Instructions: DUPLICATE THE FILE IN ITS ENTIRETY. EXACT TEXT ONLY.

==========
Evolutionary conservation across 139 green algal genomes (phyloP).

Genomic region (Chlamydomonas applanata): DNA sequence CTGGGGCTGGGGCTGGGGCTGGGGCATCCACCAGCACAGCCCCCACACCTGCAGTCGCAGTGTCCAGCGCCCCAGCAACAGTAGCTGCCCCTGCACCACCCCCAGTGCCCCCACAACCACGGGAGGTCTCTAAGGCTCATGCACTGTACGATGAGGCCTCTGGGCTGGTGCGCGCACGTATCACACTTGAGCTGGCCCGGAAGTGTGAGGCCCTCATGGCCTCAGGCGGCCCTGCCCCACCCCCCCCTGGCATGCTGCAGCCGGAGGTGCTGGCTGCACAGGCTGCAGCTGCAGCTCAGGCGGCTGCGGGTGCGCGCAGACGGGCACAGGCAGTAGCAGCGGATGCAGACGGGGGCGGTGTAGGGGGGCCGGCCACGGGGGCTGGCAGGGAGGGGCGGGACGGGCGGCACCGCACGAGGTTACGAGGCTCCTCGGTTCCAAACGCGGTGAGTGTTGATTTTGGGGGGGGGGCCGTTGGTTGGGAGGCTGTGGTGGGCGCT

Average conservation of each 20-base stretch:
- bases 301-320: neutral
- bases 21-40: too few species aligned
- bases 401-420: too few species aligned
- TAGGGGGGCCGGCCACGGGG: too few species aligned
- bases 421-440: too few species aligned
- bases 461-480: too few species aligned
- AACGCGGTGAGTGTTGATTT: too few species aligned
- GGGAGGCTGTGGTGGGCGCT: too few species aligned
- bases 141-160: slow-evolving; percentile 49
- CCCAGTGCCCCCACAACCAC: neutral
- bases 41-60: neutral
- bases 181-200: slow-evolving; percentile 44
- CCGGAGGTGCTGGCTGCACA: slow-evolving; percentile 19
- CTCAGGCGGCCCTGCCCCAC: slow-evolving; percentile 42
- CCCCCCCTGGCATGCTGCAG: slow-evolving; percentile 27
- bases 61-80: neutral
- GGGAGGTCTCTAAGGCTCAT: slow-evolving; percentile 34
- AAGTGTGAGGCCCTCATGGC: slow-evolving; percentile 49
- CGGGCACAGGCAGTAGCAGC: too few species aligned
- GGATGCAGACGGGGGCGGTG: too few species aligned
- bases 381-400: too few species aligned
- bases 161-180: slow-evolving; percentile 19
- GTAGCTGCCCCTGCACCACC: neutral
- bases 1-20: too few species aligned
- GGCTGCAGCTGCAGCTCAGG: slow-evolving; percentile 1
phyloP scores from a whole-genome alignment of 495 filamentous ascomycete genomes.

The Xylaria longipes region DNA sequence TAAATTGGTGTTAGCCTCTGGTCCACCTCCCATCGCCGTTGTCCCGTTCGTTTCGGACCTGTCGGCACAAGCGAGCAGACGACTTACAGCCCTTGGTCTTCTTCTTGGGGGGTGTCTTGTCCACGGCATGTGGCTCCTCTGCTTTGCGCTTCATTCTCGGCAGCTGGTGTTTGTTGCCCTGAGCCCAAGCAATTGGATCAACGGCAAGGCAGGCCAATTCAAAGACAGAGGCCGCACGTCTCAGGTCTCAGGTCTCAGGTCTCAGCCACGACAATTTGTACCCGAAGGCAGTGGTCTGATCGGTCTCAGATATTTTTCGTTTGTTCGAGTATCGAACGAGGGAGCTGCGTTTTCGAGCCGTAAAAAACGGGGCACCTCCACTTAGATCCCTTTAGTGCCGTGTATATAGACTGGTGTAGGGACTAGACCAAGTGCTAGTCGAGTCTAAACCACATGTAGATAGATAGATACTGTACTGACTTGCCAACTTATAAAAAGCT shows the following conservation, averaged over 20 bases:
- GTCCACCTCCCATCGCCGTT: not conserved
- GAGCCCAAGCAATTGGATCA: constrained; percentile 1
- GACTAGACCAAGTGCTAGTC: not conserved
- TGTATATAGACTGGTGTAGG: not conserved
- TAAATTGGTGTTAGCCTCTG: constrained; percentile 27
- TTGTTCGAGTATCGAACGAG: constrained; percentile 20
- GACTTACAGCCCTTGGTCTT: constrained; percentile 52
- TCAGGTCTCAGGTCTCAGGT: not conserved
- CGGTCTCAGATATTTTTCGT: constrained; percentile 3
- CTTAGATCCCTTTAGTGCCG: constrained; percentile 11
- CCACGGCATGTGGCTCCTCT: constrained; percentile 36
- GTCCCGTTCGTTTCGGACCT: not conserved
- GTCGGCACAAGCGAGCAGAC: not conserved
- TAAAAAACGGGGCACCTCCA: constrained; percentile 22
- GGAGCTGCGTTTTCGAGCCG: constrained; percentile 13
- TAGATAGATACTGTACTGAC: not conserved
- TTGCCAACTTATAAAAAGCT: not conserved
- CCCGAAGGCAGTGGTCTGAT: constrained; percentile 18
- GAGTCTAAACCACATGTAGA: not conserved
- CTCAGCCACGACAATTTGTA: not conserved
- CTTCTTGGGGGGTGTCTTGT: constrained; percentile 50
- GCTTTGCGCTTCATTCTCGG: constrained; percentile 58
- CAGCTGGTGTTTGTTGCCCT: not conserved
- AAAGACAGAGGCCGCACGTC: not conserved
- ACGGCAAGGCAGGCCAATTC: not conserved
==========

Evolutionary conservation across 139 green algal genomes (phyloP).

Genomic region (Chlamydomonas applanata): DNA sequence CTGGGGCTGGGGCTGGGGCTGGGGCATCCACCAGCACAGCCCCCACACCTGCAGTCGCAGTGTCCAGCGCCCCAGCAACAGTAGCTGCCCCTGCACCACCCCCAGTGCCCCCACAACCACGGGAGGTCTCTAAGGCTCATGCACTGTACGATGAGGCCTCTGGGCTGGTGCGCGCACGTATCACACTTGAGCTGGCCCGGAAGTGTGAGGCCCTCATGGCCTCAGGCGGCCCTGCCCCACCCCCCCCTGGCATGCTGCAGCCGGAGGTGCTGGCTGCACAGGCTGCAGCTGCAGCTCAGGCGGCTGCGGGTGCGCGCAGACGGGCACAGGCAGTAGCAGCGGATGCAGACGGGGGCGGTGTAGGGGGGCCGGCCACGGGGGCTGGCAGGGAGGGGCGGGACGGGCGGCACCGCACGAGGTTACGAGGCTCCTCGGTTCCAAACGCGGTGAGTGTTGATTTTGGGGGGGGGGCCGTTGGTTGGGAGGCTGTGGTGGGCGCT

Average conservation of each 20-base stretch:
- bases 301-320: neutral
- bases 21-40: too few species aligned
- bases 401-420: too few species aligned
- TAGGGGGGCCGGCCACGGGG: too few species aligned
- bases 421-440: too few species aligned
- bases 461-480: too few species aligned
- AACGCGGTGAGTGTTGATTT: too few species aligned
- GGGAGGCTGTGGTGGGCGCT: too few species aligned
- bases 141-160: slow-evolving; percentile 49
- CCCAGTGCCCCCACAACCAC: neutral
- bases 41-60: neutral
- bases 181-200: slow-evolving; percentile 44
- CCGGAGGTGCTGGCTGCACA: slow-evolving; percentile 19
- CTCAGGCGGCCCTGCCCCAC: slow-evolving; percentile 42
- CCCCCCCTGGCATGCTGCAG: slow-evolving; percentile 27
- bases 61-80: neutral
- GGGAGGTCTCTAAGGCTCAT: slow-evolving; percentile 34
- AAGTGTGAGGCCCTCATGGC: slow-evolving; percentile 49
- CGGGCACAGGCAGTAGCAGC: too few species aligned
- GGATGCAGACGGGGGCGGTG: too few species aligned
- bases 381-400: too few species aligned
- bases 161-180: slow-evolving; percentile 19
- GTAGCTGCCCCTGCACCACC: neutral
- bases 1-20: too few species aligned
- GGCTGCAGCTGCAGCTCAGG: slow-evolving; percentile 1
phyloP scores from a whole-genome alignment of 495 filamentous ascomycete genomes.

The Xylaria longipes region DNA sequence TAAATTGGTGTTAGCCTCTGGTCCACCTCCCATCGCCGTTGTCCCGTTCGTTTCGGACCTGTCGGCACAAGCGAGCAGACGACTTACAGCCCTTGGTCTTCTTCTTGGGGGGTGTCTTGTCCACGGCATGTGGCTCCTCTGCTTTGCGCTTCATTCTCGGCAGCTGGTGTTTGTTGCCCTGAGCCCAAGCAATTGGATCAACGGCAAGGCAGGCCAATTCAAAGACAGAGGCCGCACGTCTCAGGTCTCAGGTCTCAGGTCTCAGCCACGACAATTTGTACCCGAAGGCAGTGGTCTGATCGGTCTCAGATATTTTTCGTTTGTTCGAGTATCGAACGAGGGAGCTGCGTTTTCGAGCCGTAAAAAACGGGGCACCTCCACTTAGATCCCTTTAGTGCCGTGTATATAGACTGGTGTAGGGACTAGACCAAGTGCTAGTCGAGTCTAAACCACATGTAGATAGATAGATACTGTACTGACTTGCCAACTTATAAAAAGCT shows the following conservation, averaged over 20 bases:
- GTCCACCTCCCATCGCCGTT: not conserved
- GAGCCCAAGCAATTGGATCA: constrained; percentile 1
- GACTAGACCAAGTGCTAGTC: not conserved
- TGTATATAGACTGGTGTAGG: not conserved
- TAAATTGGTGTTAGCCTCTG: constrained; percentile 27
- TTGTTCGAGTATCGAACGAG: constrained; percentile 20
- GACTTACAGCCCTTGGTCTT: constrained; percentile 52
- TCAGGTCTCAGGTCTCAGGT: not conserved
- CGGTCTCAGATATTTTTCGT: constrained; percentile 3
- CTTAGATCCCTTTAGTGCCG: constrained; percentile 11
- CCACGGCATGTGGCTCCTCT: constrained; percentile 36
- GTCCCGTTCGTTTCGGACCT: not conserved
- GTCGGCACAAGCGAGCAGAC: not conserved
- TAAAAAACGGGGCACCTCCA: constrained; percentile 22
- GGAGCTGCGTTTTCGAGCCG: constrained; percentile 13
- TAGATAGATACTGTACTGAC: not conserved
- TTGCCAACTTATAAAAAGCT: not conserved
- CCCGAAGGCAGTGGTCTGAT: constrained; percentile 18
- GAGTCTAAACCACATGTAGA: not conserved
- CTCAGCCACGACAATTTGTA: not conserved
- CTTCTTGGGGGGTGTCTTGT: constrained; percentile 50
- GCTTTGCGCTTCATTCTCGG: constrained; percentile 58
- CAGCTGGTGTTTGTTGCCCT: not conserved
- AAAGACAGAGGCCGCACGTC: not conserved
- ACGGCAAGGCAGGCCAATTC: not conserved